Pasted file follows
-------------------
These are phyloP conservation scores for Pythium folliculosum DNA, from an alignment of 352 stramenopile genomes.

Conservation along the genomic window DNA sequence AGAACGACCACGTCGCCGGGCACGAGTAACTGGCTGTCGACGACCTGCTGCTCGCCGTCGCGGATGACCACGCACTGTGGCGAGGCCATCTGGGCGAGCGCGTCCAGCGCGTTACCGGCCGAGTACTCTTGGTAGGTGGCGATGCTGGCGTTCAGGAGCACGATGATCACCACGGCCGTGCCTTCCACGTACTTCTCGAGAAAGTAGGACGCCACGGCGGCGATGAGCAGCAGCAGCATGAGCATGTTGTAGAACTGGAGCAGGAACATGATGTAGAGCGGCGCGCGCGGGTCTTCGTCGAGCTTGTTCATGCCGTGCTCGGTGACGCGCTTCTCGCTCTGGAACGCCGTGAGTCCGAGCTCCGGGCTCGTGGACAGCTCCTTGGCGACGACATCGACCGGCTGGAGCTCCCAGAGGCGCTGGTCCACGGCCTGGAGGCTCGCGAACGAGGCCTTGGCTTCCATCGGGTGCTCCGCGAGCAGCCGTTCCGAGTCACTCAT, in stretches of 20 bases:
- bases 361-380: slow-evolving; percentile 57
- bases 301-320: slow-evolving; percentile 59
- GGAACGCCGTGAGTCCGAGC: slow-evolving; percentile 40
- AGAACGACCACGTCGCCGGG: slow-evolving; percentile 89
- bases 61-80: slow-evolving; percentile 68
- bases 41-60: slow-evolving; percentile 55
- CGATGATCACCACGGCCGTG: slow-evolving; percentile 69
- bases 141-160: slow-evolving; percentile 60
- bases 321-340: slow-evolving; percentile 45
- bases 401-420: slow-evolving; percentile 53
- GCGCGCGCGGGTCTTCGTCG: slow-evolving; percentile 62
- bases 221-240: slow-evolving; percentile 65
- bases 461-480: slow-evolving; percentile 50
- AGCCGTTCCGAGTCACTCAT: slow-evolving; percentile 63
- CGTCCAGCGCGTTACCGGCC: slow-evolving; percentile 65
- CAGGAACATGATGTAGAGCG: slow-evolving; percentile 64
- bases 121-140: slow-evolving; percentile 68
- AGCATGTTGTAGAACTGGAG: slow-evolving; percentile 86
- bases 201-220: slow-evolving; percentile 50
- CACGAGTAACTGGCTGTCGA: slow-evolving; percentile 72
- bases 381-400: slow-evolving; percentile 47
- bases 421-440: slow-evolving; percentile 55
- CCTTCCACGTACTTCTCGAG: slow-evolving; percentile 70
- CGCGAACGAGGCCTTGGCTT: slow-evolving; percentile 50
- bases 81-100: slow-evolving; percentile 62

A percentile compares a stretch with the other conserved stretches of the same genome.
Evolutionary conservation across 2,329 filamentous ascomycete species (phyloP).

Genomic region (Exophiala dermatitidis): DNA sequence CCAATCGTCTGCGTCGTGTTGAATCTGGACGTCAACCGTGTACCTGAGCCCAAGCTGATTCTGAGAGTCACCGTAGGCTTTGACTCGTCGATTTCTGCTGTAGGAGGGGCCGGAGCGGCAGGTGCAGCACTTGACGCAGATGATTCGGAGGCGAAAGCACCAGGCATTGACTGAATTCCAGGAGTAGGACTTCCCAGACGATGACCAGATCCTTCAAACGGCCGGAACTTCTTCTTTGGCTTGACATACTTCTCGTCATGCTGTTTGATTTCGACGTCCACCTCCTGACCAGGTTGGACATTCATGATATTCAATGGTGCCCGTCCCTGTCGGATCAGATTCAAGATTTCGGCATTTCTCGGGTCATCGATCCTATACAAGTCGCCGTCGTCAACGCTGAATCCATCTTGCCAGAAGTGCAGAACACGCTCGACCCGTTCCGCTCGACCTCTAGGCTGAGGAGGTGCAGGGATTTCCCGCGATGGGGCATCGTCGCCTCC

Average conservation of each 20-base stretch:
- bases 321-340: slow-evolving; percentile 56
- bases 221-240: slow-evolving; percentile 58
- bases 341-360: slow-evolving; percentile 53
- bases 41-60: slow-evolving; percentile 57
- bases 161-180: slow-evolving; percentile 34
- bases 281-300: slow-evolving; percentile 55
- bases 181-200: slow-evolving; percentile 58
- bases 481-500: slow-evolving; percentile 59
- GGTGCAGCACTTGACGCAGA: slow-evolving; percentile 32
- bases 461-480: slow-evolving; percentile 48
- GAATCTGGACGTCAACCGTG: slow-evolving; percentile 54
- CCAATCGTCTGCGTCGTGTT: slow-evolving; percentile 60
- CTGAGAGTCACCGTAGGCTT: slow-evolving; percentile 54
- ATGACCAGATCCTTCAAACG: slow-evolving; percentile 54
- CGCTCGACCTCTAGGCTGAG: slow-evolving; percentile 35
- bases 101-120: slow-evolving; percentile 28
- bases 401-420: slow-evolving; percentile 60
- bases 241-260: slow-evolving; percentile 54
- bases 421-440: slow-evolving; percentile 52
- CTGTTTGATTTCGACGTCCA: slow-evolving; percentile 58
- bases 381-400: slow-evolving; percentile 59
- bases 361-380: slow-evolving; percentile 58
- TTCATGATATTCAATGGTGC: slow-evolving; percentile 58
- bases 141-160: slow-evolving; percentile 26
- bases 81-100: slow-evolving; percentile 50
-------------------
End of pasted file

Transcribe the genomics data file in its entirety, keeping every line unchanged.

These are phyloP conservation scores for Pythium folliculosum DNA, from an alignment of 352 stramenopile genomes.

Conservation along the genomic window DNA sequence AGAACGACCACGTCGCCGGGCACGAGTAACTGGCTGTCGACGACCTGCTGCTCGCCGTCGCGGATGACCACGCACTGTGGCGAGGCCATCTGGGCGAGCGCGTCCAGCGCGTTACCGGCCGAGTACTCTTGGTAGGTGGCGATGCTGGCGTTCAGGAGCACGATGATCACCACGGCCGTGCCTTCCACGTACTTCTCGAGAAAGTAGGACGCCACGGCGGCGATGAGCAGCAGCAGCATGAGCATGTTGTAGAACTGGAGCAGGAACATGATGTAGAGCGGCGCGCGCGGGTCTTCGTCGAGCTTGTTCATGCCGTGCTCGGTGACGCGCTTCTCGCTCTGGAACGCCGTGAGTCCGAGCTCCGGGCTCGTGGACAGCTCCTTGGCGACGACATCGACCGGCTGGAGCTCCCAGAGGCGCTGGTCCACGGCCTGGAGGCTCGCGAACGAGGCCTTGGCTTCCATCGGGTGCTCCGCGAGCAGCCGTTCCGAGTCACTCAT, in stretches of 20 bases:
- bases 361-380: slow-evolving; percentile 57
- bases 301-320: slow-evolving; percentile 59
- GGAACGCCGTGAGTCCGAGC: slow-evolving; percentile 40
- AGAACGACCACGTCGCCGGG: slow-evolving; percentile 89
- bases 61-80: slow-evolving; percentile 68
- bases 41-60: slow-evolving; percentile 55
- CGATGATCACCACGGCCGTG: slow-evolving; percentile 69
- bases 141-160: slow-evolving; percentile 60
- bases 321-340: slow-evolving; percentile 45
- bases 401-420: slow-evolving; percentile 53
- GCGCGCGCGGGTCTTCGTCG: slow-evolving; percentile 62
- bases 221-240: slow-evolving; percentile 65
- bases 461-480: slow-evolving; percentile 50
- AGCCGTTCCGAGTCACTCAT: slow-evolving; percentile 63
- CGTCCAGCGCGTTACCGGCC: slow-evolving; percentile 65
- CAGGAACATGATGTAGAGCG: slow-evolving; percentile 64
- bases 121-140: slow-evolving; percentile 68
- AGCATGTTGTAGAACTGGAG: slow-evolving; percentile 86
- bases 201-220: slow-evolving; percentile 50
- CACGAGTAACTGGCTGTCGA: slow-evolving; percentile 72
- bases 381-400: slow-evolving; percentile 47
- bases 421-440: slow-evolving; percentile 55
- CCTTCCACGTACTTCTCGAG: slow-evolving; percentile 70
- CGCGAACGAGGCCTTGGCTT: slow-evolving; percentile 50
- bases 81-100: slow-evolving; percentile 62

A percentile compares a stretch with the other conserved stretches of the same genome.
Evolutionary conservation across 2,329 filamentous ascomycete species (phyloP).

Genomic region (Exophiala dermatitidis): DNA sequence CCAATCGTCTGCGTCGTGTTGAATCTGGACGTCAACCGTGTACCTGAGCCCAAGCTGATTCTGAGAGTCACCGTAGGCTTTGACTCGTCGATTTCTGCTGTAGGAGGGGCCGGAGCGGCAGGTGCAGCACTTGACGCAGATGATTCGGAGGCGAAAGCACCAGGCATTGACTGAATTCCAGGAGTAGGACTTCCCAGACGATGACCAGATCCTTCAAACGGCCGGAACTTCTTCTTTGGCTTGACATACTTCTCGTCATGCTGTTTGATTTCGACGTCCACCTCCTGACCAGGTTGGACATTCATGATATTCAATGGTGCCCGTCCCTGTCGGATCAGATTCAAGATTTCGGCATTTCTCGGGTCATCGATCCTATACAAGTCGCCGTCGTCAACGCTGAATCCATCTTGCCAGAAGTGCAGAACACGCTCGACCCGTTCCGCTCGACCTCTAGGCTGAGGAGGTGCAGGGATTTCCCGCGATGGGGCATCGTCGCCTCC

Average conservation of each 20-base stretch:
- bases 321-340: slow-evolving; percentile 56
- bases 221-240: slow-evolving; percentile 58
- bases 341-360: slow-evolving; percentile 53
- bases 41-60: slow-evolving; percentile 57
- bases 161-180: slow-evolving; percentile 34
- bases 281-300: slow-evolving; percentile 55
- bases 181-200: slow-evolving; percentile 58
- bases 481-500: slow-evolving; percentile 59
- GGTGCAGCACTTGACGCAGA: slow-evolving; percentile 32
- bases 461-480: slow-evolving; percentile 48
- GAATCTGGACGTCAACCGTG: slow-evolving; percentile 54
- CCAATCGTCTGCGTCGTGTT: slow-evolving; percentile 60
- CTGAGAGTCACCGTAGGCTT: slow-evolving; percentile 54
- ATGACCAGATCCTTCAAACG: slow-evolving; percentile 54
- CGCTCGACCTCTAGGCTGAG: slow-evolving; percentile 35
- bases 101-120: slow-evolving; percentile 28
- bases 401-420: slow-evolving; percentile 60
- bases 241-260: slow-evolving; percentile 54
- bases 421-440: slow-evolving; percentile 52
- CTGTTTGATTTCGACGTCCA: slow-evolving; percentile 58
- bases 381-400: slow-evolving; percentile 59
- bases 361-380: slow-evolving; percentile 58
- TTCATGATATTCAATGGTGC: slow-evolving; percentile 58
- bases 141-160: slow-evolving; percentile 26
- bases 81-100: slow-evolving; percentile 50